The Corner

Debt and Deficits: When Symptoms Become Symptomatic

I testified yesterday before the House Ways and Means Committee on deficits and debt and their impacts on job creation. The other witnesses were Stanford professor Edward Lazear (who’s also a former chairman of the Council of Economic Advisers), AEI resident scholar Andrew Biggs, and Center for American Progress senior economist Heather Boushey.

The least I can say about the hearing is that it was highly entertaining. Congressman Stark called us clowns and second-rate economists, and suggested that the committee must have had to scrape the bottom of the barrel to find us — and that included his own witness. Lazear was amused and rightfully pointed out that his credentials had been vetted by the Senate not so long ago. Also, much of the Democrats’ attention was on the Bush tax cuts and our unfunded wars (these wars being Iraq and Afghanistan, not Libya).

My testimony focused on the ideas that debt and deficits matter because they are the symptoms of a disease called government (Ranking Member Levin remarked that comments like this one, along with the $61 billion cuts passed by the House, were signs of the extremism reigning in Washington right now).

I also argued that unfortunately, the persistent failure of lawmakers to cut spending has resulted in a situation where these symptoms have started provoking other symptoms. We should think of them like tumors. Tumors are a symptom of cancer. But independently tumors wreak all sorts of havoc on the body. They not only fuel their growth by stealing nutrients from other bodily purposes, but they also impinge on the function of vital organs like the brain, the lungs, and the liver.

So it is, after a certain point, with debt and deficits. They hinder economic growth and destroy jobs. Besides being expensive and self-perpetuating, they increase the probability of a severe fiscal crisis and can signal to investors that the United States may be getting closer to the time when it won’t be able to pay those investors back.

The problem, as always, is that while economists can tell you that things are likely to go bad, no one can seriously pinpoint the moment when things are going to collapse. In fact, it could be that things will stay rampantly bad without a real collapse. Or it could get really bad all of a sudden. So much of what will happen and when is a combination of each country’s characteristics. For instance, so far, the U.S. has benefited from its position as the world’s reserve currency, but that may change. It also benefits from the fact other countries are in pretty bad shape (investors rate countries on a curve), but that may change too, especially if we continue on this path. But what would happen if China’s economy got into a recession? It wouldn’t be in a position to provide so much of our capital needs. That could have bad consequences for us. In particular, it would have a negative impact on interest rates and the value of the dollar.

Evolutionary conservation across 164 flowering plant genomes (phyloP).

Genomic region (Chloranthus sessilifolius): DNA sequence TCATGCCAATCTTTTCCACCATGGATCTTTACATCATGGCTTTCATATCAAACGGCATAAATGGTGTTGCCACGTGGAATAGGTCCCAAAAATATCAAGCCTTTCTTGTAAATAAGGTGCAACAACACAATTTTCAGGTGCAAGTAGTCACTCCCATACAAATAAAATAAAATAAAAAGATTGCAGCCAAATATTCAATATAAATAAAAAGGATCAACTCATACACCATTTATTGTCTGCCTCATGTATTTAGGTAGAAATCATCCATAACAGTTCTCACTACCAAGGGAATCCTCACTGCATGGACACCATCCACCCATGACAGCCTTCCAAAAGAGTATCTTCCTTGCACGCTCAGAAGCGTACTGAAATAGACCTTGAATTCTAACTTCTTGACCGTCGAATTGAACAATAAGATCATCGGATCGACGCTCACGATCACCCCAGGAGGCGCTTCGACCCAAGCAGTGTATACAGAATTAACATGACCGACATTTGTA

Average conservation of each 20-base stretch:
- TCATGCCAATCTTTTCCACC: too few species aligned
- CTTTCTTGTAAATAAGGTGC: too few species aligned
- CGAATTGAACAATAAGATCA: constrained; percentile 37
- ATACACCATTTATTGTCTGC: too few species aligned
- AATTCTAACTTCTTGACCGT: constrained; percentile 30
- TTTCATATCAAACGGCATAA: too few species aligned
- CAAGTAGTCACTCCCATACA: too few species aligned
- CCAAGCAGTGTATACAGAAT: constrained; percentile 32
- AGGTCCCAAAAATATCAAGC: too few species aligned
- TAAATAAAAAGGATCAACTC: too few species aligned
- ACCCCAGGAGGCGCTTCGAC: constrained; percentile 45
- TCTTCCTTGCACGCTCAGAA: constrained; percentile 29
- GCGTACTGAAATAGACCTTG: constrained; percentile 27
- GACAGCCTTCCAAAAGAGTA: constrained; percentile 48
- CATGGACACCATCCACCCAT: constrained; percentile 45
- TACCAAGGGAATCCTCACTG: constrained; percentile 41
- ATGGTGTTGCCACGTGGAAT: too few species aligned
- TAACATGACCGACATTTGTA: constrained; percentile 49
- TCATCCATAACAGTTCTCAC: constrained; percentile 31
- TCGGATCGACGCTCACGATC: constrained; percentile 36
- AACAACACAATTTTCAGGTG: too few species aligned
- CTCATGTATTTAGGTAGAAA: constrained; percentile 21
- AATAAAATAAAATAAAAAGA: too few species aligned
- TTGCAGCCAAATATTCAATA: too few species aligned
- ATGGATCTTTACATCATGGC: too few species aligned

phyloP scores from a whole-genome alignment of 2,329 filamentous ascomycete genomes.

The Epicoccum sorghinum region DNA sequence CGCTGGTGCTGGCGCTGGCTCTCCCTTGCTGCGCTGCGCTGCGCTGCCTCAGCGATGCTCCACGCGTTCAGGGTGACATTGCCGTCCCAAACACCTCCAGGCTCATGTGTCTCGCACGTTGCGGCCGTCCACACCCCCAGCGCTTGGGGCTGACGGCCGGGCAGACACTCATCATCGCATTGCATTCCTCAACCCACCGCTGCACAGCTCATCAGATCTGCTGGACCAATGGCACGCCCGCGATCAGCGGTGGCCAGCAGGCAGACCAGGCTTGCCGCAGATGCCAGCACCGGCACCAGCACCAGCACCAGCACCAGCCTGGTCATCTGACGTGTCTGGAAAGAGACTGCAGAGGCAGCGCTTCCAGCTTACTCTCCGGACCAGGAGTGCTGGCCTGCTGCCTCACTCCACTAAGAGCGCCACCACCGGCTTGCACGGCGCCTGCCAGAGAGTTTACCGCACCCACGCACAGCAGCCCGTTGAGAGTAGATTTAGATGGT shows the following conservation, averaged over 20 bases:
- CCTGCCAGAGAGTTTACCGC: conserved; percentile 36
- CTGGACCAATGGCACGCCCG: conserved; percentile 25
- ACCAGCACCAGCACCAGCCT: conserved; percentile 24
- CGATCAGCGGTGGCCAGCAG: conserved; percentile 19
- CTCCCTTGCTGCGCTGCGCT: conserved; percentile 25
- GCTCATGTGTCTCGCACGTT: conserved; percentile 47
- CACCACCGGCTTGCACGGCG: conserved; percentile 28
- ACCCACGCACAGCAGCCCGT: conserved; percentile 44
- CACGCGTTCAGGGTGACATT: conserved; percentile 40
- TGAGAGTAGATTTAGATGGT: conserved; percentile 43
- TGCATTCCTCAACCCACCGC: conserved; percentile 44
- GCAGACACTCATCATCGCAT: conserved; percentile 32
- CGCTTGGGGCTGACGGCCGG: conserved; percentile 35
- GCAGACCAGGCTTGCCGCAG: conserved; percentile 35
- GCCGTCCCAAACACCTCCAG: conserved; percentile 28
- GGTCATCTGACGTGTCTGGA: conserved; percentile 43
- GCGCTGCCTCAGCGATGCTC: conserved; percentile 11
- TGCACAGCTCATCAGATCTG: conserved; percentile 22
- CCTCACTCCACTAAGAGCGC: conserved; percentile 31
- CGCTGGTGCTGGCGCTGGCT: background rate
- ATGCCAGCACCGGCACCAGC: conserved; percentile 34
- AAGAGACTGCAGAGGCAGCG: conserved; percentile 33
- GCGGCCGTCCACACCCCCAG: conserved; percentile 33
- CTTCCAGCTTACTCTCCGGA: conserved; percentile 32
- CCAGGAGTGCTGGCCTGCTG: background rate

Biggs, Lazear, and I agreed that reforms should be put in place now. Biggs’s testimony was particularly interesting. He presented the conclusions of a recent paper he wrote with his colleagues Kevin Hassett and Matthew Jensen. In the article, the economists reviewed the extensive existing literature on fiscal consolidations. They also conducted their own data analysis to study that question. They used a large data set covering over 20 OECD countries and spanning nearly four decades to isolate over 100 instances in which countries took steps to address their budget gaps. Some of these fiscal consolidations were principally spending-based while others relied more on taxes. Here is what they find:

Our findings are striking: countries that addressed their budget shortfalls through reduced spending were far more likely to reduce their debt than countries whose budget-balancing strategies depended upon higher taxes.

The typical unsuccessful fiscal consolidation consisted of 53 percent tax increases and 47 percent spending cuts. By contrast, the typical successful fiscal consolidation consisted of 85 percent spending cuts. These results are consistent with a large body of peer-reviewed research.

Here is a Wall Street Journal article on their findings. They are consistent with the findings of Harvard’s Alberto Alesina and Silvia Ardagna (here is another paper by Alesina on the issue), and also consistent with the work of former Obama CEA chairman Christina Romer and her economist husband David Romer, which shows that increasing taxes by 1 percent of GDP for deficit-reduction purposes leads to a 3 percent reduction in GDP.

Overall, it was an interesting and entertaining moment. However, as my colleague Matt Mitchell noted after the event, many politicians are interested in politics rather than policy. His post here has very interesting data.

Veronique de Rugy is a senior research fellow at the Mercatus Center at George Mason University.

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